CNET journalists in the US are pushing to unionise, seeking a formal say on issues including the use of artificial intelligence at the technology news company.
Pro-union employees, who are organising with the Writers Guild of America East, said they’ve signed up the vast majority of their co-workers. The union seeks to represent about 100 writers, editors, video producers and other content creators.
The employees are asking management to recognise voluntarily and negotiate with the guild.
“Our diverse content teams need industry-standard job protections, fair compensation, editorial independence and a voice in the decision-making process, especially as automated technology threatens our jobs and reputations,” they said in a mission statement sent to management on Tuesday.
CNET’s owner, Red Ventures, didn’t immediately respond to a request for comment. It acquired the business for US$500-million from ViacomCBS, now called Paramount Global, in a deal announced in September 2020.
CNET has generated controversy in recent months over its use of AI to write articles. Management told employees in January it would pause AI-authored stories, according to the Verge, which reported staff had been left in the dark about the scope of the practice, including which articles were written by humans or by robots.
“A union would give us a voice on new AI and marketing initiatives and allow us to safeguard our workloads, bylines and careers,” the employees said in the statement.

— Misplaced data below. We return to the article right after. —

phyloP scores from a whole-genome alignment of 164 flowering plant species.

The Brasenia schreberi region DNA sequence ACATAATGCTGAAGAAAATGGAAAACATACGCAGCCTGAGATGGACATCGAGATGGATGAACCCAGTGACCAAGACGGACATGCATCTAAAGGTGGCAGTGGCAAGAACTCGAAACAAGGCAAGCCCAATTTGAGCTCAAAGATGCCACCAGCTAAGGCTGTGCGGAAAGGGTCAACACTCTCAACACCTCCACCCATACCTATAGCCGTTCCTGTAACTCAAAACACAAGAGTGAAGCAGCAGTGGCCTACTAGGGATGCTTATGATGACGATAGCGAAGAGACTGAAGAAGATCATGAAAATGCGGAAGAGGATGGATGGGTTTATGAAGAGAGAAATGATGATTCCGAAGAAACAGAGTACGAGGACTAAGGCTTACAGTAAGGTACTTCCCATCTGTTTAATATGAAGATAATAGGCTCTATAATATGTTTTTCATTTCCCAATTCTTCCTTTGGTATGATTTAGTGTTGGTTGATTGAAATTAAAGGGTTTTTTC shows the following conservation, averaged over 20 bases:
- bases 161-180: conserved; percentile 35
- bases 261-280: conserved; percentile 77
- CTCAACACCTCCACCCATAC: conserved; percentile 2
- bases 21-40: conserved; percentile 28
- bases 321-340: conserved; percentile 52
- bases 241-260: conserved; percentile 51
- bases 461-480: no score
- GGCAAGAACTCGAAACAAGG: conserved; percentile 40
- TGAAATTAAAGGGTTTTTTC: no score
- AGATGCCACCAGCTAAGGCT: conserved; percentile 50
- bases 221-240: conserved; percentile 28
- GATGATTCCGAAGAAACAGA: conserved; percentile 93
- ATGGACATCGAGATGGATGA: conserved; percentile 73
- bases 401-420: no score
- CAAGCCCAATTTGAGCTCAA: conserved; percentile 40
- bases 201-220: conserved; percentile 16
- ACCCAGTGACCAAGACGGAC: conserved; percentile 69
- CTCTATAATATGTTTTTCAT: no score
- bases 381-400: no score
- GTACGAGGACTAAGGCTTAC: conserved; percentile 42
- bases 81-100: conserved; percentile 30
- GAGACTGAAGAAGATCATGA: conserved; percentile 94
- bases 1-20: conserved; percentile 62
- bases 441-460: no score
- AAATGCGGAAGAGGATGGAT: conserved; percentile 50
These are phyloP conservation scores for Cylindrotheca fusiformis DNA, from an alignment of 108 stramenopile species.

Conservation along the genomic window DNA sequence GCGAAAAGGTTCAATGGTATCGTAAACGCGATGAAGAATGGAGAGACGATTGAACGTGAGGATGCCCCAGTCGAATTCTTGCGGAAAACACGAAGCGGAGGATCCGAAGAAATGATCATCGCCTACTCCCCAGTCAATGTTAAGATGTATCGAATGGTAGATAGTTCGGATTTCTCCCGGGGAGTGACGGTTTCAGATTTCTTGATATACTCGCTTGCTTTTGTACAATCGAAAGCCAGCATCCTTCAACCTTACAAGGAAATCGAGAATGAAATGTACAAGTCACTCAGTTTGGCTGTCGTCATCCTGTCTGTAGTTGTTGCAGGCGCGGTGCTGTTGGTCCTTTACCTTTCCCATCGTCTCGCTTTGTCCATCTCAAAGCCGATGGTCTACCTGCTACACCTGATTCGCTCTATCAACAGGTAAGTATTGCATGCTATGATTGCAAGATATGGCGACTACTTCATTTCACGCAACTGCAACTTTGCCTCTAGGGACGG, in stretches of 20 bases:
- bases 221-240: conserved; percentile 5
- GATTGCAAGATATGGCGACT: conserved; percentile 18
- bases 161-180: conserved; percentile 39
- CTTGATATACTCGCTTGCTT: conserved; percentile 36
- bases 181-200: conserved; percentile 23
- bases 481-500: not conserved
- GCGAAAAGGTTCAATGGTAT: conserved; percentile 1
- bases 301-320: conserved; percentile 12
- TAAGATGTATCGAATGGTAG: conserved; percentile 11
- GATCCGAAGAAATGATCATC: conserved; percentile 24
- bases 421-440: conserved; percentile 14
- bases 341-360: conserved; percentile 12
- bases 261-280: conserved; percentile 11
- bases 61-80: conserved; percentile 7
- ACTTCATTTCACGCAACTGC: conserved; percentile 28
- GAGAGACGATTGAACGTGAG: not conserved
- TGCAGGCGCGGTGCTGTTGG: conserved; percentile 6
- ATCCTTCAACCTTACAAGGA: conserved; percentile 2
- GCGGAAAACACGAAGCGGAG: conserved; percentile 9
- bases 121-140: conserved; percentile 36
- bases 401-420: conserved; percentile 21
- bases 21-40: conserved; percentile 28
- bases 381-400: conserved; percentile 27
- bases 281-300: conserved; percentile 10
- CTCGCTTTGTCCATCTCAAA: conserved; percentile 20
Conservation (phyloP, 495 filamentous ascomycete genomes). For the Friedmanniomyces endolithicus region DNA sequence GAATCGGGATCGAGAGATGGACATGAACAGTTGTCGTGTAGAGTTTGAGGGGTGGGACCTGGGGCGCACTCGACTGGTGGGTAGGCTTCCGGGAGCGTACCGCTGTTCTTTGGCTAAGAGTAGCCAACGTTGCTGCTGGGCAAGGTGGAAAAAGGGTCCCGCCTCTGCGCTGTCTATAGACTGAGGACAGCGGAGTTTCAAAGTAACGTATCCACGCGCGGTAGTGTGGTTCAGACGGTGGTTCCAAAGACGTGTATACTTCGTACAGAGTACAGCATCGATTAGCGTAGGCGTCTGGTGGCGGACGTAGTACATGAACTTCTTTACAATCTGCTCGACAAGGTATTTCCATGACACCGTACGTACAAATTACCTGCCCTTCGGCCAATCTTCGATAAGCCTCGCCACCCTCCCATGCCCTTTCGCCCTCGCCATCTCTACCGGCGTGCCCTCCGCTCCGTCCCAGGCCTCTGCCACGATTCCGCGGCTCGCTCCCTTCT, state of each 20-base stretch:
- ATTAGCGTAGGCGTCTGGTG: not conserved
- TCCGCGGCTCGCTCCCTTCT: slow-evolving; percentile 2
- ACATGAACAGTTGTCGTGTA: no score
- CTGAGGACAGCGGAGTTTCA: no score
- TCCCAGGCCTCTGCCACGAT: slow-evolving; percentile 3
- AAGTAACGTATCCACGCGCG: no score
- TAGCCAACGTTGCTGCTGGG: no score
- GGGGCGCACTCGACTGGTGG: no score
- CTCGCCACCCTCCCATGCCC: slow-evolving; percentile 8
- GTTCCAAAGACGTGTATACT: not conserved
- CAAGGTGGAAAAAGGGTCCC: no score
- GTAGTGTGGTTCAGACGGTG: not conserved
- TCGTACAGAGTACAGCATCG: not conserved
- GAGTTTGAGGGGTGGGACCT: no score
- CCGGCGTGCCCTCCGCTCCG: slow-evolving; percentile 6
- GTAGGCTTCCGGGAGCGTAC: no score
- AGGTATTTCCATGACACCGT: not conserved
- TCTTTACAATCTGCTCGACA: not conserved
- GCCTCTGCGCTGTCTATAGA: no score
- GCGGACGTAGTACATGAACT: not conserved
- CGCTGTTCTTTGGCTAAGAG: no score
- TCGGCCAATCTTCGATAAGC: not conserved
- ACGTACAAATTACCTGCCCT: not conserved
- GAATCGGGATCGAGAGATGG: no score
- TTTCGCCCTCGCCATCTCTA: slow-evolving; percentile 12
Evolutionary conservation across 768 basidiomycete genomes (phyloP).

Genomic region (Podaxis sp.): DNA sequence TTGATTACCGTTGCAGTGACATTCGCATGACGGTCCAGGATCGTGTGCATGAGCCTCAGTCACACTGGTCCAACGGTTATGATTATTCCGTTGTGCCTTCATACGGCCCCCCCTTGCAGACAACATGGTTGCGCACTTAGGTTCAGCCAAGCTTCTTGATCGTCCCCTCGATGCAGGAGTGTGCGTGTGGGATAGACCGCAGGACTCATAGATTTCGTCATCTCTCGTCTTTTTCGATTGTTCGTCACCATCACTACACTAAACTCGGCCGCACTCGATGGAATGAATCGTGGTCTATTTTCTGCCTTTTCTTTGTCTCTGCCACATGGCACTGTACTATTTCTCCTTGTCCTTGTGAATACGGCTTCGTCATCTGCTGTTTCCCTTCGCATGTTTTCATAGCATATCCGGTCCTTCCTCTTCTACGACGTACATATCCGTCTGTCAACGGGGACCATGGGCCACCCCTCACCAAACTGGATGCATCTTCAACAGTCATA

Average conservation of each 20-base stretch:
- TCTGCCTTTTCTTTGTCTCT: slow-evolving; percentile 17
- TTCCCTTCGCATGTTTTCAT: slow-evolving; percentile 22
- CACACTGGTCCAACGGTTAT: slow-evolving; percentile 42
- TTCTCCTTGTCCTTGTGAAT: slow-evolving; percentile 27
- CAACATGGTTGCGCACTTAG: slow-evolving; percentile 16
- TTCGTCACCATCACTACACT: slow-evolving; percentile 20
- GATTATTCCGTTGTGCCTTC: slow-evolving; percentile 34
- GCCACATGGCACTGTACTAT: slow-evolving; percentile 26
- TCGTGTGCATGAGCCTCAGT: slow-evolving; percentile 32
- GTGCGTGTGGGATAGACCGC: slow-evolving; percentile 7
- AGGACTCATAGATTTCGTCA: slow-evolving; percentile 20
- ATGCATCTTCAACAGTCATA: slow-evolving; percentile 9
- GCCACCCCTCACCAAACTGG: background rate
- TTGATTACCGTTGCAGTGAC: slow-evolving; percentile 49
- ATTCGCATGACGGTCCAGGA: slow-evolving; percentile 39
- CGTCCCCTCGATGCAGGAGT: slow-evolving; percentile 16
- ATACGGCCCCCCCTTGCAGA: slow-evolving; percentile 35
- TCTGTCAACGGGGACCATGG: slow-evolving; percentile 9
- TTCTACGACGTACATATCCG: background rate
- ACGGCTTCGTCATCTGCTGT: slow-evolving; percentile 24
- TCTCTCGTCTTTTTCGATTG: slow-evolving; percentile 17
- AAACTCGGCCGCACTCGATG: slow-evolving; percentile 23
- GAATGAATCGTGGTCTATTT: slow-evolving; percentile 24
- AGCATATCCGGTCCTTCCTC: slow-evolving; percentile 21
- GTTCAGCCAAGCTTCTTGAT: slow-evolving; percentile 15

When a majority of employees at a work site sign up to unionise in the US, a company can voluntarily recognise and negotiate with the labour group or refuse to do so unless the union first prevails in a government-run election.
The process of determining who should be eligible to vote in an election can take weeks or months, and companies often use that time to fight organising efforts.
The news media have been swept by union organising over the past decade, spurred in part by journalists seeking greater job security in a convulsive industry.
The Guild represents staffers at Vox Media, Gizmodo Media Group and HuffPost. The union also represents striking TV and movie writers who are also seeking protections against having their work upended by AI.
Employees at CNET have seen workers at other outlets unionise and gain protections that they don’t have, including job security and a voice in workplace decisions, said Mike Sorrentino, a CNET senior editor and member of the union’s organising committee.
“The AI issue was one of several incidents during our time at Red Ventures that showed that these protections are not just a nice to have but an essential thing,” Sorrentino said. — Josh Eidelson, (c) 2023 Bloomberg LP